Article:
3rd: 4 (23.52%)
4th: 9 (56.25%)
5th or Worse: 2 (11.76%)

History is not as kind to BC when they finish 3rd. Finishing 3rd one season is generally a harbinger for finishing 4th, or worse. A BC team the year after finishing 3rd has only finished in the normal playoff positions (1st through 3rd) a little over 35% of the time.

Winnipeg Blue Bombers (4th Place)
1st: 1 (11.11%)
2nd: 1 (11.11%)
3rd: 2 (22.22%)
4th: 1 (11.11%)
5th or Worse: 4 (44.44%)

The Bombers act a bit erratically after finishing 4th. They've only finished 4th nine times out of 62 chances, but have finished in every place conceivable after those 4th place finishes. They've equally gone up or down in the standings after a 4th place finish. As a Bombers fan myself, I won't dwell on the fact that 5th place tends to happen more than I'd like it to.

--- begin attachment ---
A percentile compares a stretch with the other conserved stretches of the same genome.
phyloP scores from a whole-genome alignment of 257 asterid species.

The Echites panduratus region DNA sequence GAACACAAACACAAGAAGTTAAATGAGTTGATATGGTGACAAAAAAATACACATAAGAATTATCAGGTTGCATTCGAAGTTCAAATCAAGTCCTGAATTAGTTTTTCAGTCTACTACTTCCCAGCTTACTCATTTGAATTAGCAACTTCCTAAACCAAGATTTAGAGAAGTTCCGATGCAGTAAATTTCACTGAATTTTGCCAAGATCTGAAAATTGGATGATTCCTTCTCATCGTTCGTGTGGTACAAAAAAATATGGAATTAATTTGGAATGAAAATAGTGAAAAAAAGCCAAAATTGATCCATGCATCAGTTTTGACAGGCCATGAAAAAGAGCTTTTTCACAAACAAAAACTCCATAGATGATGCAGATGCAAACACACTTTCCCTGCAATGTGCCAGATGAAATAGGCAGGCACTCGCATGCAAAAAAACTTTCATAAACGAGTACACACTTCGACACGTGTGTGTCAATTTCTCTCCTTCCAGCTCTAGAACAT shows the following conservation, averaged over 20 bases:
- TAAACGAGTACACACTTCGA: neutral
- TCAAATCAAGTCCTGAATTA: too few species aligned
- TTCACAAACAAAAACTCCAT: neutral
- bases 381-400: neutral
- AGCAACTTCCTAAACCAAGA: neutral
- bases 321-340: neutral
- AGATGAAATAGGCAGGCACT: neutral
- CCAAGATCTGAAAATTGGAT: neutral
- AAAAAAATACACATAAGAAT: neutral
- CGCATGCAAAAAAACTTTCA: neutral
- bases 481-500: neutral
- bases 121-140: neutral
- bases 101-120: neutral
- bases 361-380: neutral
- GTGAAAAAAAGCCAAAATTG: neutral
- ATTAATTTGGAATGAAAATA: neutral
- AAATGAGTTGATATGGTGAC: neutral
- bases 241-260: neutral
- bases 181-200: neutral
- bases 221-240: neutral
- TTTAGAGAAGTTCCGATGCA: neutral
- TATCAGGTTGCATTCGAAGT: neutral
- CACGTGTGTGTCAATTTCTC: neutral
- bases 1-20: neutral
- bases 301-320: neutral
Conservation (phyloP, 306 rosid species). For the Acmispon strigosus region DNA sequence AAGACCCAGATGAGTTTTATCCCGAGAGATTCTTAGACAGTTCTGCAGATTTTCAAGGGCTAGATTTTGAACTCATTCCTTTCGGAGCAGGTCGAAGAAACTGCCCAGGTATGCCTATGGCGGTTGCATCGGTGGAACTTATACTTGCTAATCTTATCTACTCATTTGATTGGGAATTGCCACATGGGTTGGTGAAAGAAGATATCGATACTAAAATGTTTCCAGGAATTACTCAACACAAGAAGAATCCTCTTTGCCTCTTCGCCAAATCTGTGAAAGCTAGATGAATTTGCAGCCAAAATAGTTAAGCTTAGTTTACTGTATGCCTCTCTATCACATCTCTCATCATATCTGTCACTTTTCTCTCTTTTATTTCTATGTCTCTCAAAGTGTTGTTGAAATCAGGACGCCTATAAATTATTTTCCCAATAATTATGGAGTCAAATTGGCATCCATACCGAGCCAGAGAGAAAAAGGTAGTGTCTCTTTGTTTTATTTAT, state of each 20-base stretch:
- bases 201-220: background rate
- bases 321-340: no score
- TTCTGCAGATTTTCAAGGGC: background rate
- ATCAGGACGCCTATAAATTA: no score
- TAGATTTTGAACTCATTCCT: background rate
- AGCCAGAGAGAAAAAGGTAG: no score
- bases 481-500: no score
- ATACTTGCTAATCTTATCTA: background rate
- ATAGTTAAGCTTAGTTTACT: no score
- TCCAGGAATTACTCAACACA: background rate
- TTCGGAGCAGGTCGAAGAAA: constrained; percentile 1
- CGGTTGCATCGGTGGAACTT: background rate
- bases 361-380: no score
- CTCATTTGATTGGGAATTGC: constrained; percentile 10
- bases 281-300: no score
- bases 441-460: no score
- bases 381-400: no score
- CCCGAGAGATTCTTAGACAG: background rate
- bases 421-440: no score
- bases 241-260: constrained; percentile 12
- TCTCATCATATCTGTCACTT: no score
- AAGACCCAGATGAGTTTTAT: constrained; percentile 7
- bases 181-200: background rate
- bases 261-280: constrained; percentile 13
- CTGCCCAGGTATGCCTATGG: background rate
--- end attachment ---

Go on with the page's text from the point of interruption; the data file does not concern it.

Saskatchewan Roughriders (5th Place)
1st: 0
2nd: 0
3rd: 1 (10%)
4th: 5 (50%)
5th or Worse: 4 (40%)

2015 was the 11th time the Riders have finished 5th, and history is really not kind to them when they do. They have only bounced back to 3rd once, and never better.

Ottawa RedBlacks (1st Place)
1st: 2 (28.57%)
2nd: 4 (57.14%)
3rd: 0
4th: 1 (14.28%)
5th or Worse: 0

Of course, the Ottawa RedBlacks have never finished first before last season, so I added in the full Ottawa CFL history since 1954 to give us something to peek at. Besides the first to worst that we discussed in that article, Ottawa football history has been very kind to first-place finishes, keeping the team near the top 85% of the time.

Hamilton Tiger-Cats (2nd Place)
1st: 5 (29.41%)
2nd: 6 (35.29%)
3rd: 4 (23.52%)
4th: 1 (5.88%)
5th or Worse: 1 (5.88%)